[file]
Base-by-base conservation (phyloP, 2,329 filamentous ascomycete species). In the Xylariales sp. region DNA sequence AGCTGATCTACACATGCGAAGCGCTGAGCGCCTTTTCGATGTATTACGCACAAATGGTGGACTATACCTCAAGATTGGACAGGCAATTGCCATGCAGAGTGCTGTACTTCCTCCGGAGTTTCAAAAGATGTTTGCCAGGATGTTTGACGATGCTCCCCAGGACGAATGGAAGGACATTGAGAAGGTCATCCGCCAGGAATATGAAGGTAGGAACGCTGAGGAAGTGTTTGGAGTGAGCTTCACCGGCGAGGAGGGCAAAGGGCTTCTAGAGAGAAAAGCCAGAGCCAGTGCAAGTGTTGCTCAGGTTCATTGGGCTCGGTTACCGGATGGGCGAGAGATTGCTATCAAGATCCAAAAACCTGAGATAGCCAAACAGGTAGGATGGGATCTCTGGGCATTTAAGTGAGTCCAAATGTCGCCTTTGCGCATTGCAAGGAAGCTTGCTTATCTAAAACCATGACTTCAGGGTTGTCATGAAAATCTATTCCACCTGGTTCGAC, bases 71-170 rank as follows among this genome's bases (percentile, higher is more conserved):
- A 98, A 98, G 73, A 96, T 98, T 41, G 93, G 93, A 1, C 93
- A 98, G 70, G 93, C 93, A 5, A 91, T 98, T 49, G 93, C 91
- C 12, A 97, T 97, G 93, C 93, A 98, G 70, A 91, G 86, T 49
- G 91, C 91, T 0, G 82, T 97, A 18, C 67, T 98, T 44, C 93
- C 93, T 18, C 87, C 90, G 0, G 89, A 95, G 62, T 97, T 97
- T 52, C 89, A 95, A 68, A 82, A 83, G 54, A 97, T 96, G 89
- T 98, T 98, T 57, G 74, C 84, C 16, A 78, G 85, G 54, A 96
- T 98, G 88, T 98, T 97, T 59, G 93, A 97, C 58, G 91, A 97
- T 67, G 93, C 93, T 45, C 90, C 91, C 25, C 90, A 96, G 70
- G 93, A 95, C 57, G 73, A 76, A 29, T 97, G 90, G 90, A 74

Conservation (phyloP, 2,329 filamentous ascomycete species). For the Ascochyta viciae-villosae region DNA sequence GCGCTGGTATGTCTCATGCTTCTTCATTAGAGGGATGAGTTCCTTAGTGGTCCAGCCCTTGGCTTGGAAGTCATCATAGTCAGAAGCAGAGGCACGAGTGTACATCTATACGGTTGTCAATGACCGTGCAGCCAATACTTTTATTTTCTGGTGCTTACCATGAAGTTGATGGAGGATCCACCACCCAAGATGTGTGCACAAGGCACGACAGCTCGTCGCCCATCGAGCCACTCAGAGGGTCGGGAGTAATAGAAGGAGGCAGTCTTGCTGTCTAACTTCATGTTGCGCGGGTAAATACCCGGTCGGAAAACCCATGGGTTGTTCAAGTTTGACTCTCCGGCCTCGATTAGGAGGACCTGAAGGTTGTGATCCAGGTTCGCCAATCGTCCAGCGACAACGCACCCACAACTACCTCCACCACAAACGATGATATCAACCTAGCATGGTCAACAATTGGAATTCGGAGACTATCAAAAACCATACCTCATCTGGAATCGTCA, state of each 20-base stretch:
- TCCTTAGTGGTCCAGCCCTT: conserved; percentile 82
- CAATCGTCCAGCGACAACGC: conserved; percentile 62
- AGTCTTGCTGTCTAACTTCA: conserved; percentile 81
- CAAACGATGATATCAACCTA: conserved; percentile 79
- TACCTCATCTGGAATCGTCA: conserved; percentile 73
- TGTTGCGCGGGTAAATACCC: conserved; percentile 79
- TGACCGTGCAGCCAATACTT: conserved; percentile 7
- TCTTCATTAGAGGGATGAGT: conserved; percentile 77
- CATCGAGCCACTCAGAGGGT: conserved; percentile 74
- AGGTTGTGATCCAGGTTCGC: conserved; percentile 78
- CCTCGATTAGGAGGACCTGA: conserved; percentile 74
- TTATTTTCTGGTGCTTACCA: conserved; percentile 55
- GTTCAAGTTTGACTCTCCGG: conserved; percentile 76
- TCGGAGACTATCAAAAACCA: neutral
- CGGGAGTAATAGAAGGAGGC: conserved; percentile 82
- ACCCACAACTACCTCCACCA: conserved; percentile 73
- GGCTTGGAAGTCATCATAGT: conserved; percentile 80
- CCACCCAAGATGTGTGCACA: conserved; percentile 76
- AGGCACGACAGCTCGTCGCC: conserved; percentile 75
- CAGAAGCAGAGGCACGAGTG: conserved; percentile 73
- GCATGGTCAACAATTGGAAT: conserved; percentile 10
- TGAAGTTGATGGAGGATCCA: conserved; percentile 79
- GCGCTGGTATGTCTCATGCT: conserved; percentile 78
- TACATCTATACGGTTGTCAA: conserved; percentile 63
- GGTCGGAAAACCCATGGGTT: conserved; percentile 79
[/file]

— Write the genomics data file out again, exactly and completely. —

Base-by-base conservation (phyloP, 2,329 filamentous ascomycete species). In the Xylariales sp. region DNA sequence AGCTGATCTACACATGCGAAGCGCTGAGCGCCTTTTCGATGTATTACGCACAAATGGTGGACTATACCTCAAGATTGGACAGGCAATTGCCATGCAGAGTGCTGTACTTCCTCCGGAGTTTCAAAAGATGTTTGCCAGGATGTTTGACGATGCTCCCCAGGACGAATGGAAGGACATTGAGAAGGTCATCCGCCAGGAATATGAAGGTAGGAACGCTGAGGAAGTGTTTGGAGTGAGCTTCACCGGCGAGGAGGGCAAAGGGCTTCTAGAGAGAAAAGCCAGAGCCAGTGCAAGTGTTGCTCAGGTTCATTGGGCTCGGTTACCGGATGGGCGAGAGATTGCTATCAAGATCCAAAAACCTGAGATAGCCAAACAGGTAGGATGGGATCTCTGGGCATTTAAGTGAGTCCAAATGTCGCCTTTGCGCATTGCAAGGAAGCTTGCTTATCTAAAACCATGACTTCAGGGTTGTCATGAAAATCTATTCCACCTGGTTCGAC, bases 71-170 rank as follows among this genome's bases (percentile, higher is more conserved):
- A 98, A 98, G 73, A 96, T 98, T 41, G 93, G 93, A 1, C 93
- A 98, G 70, G 93, C 93, A 5, A 91, T 98, T 49, G 93, C 91
- C 12, A 97, T 97, G 93, C 93, A 98, G 70, A 91, G 86, T 49
- G 91, C 91, T 0, G 82, T 97, A 18, C 67, T 98, T 44, C 93
- C 93, T 18, C 87, C 90, G 0, G 89, A 95, G 62, T 97, T 97
- T 52, C 89, A 95, A 68, A 82, A 83, G 54, A 97, T 96, G 89
- T 98, T 98, T 57, G 74, C 84, C 16, A 78, G 85, G 54, A 96
- T 98, G 88, T 98, T 97, T 59, G 93, A 97, C 58, G 91, A 97
- T 67, G 93, C 93, T 45, C 90, C 91, C 25, C 90, A 96, G 70
- G 93, A 95, C 57, G 73, A 76, A 29, T 97, G 90, G 90, A 74

Conservation (phyloP, 2,329 filamentous ascomycete species). For the Ascochyta viciae-villosae region DNA sequence GCGCTGGTATGTCTCATGCTTCTTCATTAGAGGGATGAGTTCCTTAGTGGTCCAGCCCTTGGCTTGGAAGTCATCATAGTCAGAAGCAGAGGCACGAGTGTACATCTATACGGTTGTCAATGACCGTGCAGCCAATACTTTTATTTTCTGGTGCTTACCATGAAGTTGATGGAGGATCCACCACCCAAGATGTGTGCACAAGGCACGACAGCTCGTCGCCCATCGAGCCACTCAGAGGGTCGGGAGTAATAGAAGGAGGCAGTCTTGCTGTCTAACTTCATGTTGCGCGGGTAAATACCCGGTCGGAAAACCCATGGGTTGTTCAAGTTTGACTCTCCGGCCTCGATTAGGAGGACCTGAAGGTTGTGATCCAGGTTCGCCAATCGTCCAGCGACAACGCACCCACAACTACCTCCACCACAAACGATGATATCAACCTAGCATGGTCAACAATTGGAATTCGGAGACTATCAAAAACCATACCTCATCTGGAATCGTCA, state of each 20-base stretch:
- TCCTTAGTGGTCCAGCCCTT: conserved; percentile 82
- CAATCGTCCAGCGACAACGC: conserved; percentile 62
- AGTCTTGCTGTCTAACTTCA: conserved; percentile 81
- CAAACGATGATATCAACCTA: conserved; percentile 79
- TACCTCATCTGGAATCGTCA: conserved; percentile 73
- TGTTGCGCGGGTAAATACCC: conserved; percentile 79
- TGACCGTGCAGCCAATACTT: conserved; percentile 7
- TCTTCATTAGAGGGATGAGT: conserved; percentile 77
- CATCGAGCCACTCAGAGGGT: conserved; percentile 74
- AGGTTGTGATCCAGGTTCGC: conserved; percentile 78
- CCTCGATTAGGAGGACCTGA: conserved; percentile 74
- TTATTTTCTGGTGCTTACCA: conserved; percentile 55
- GTTCAAGTTTGACTCTCCGG: conserved; percentile 76
- TCGGAGACTATCAAAAACCA: neutral
- CGGGAGTAATAGAAGGAGGC: conserved; percentile 82
- ACCCACAACTACCTCCACCA: conserved; percentile 73
- GGCTTGGAAGTCATCATAGT: conserved; percentile 80
- CCACCCAAGATGTGTGCACA: conserved; percentile 76
- AGGCACGACAGCTCGTCGCC: conserved; percentile 75
- CAGAAGCAGAGGCACGAGTG: conserved; percentile 73
- GCATGGTCAACAATTGGAAT: conserved; percentile 10
- TGAAGTTGATGGAGGATCCA: conserved; percentile 79
- GCGCTGGTATGTCTCATGCT: conserved; percentile 78
- TACATCTATACGGTTGTCAA: conserved; percentile 63
- GGTCGGAAAACCCATGGGTT: conserved; percentile 79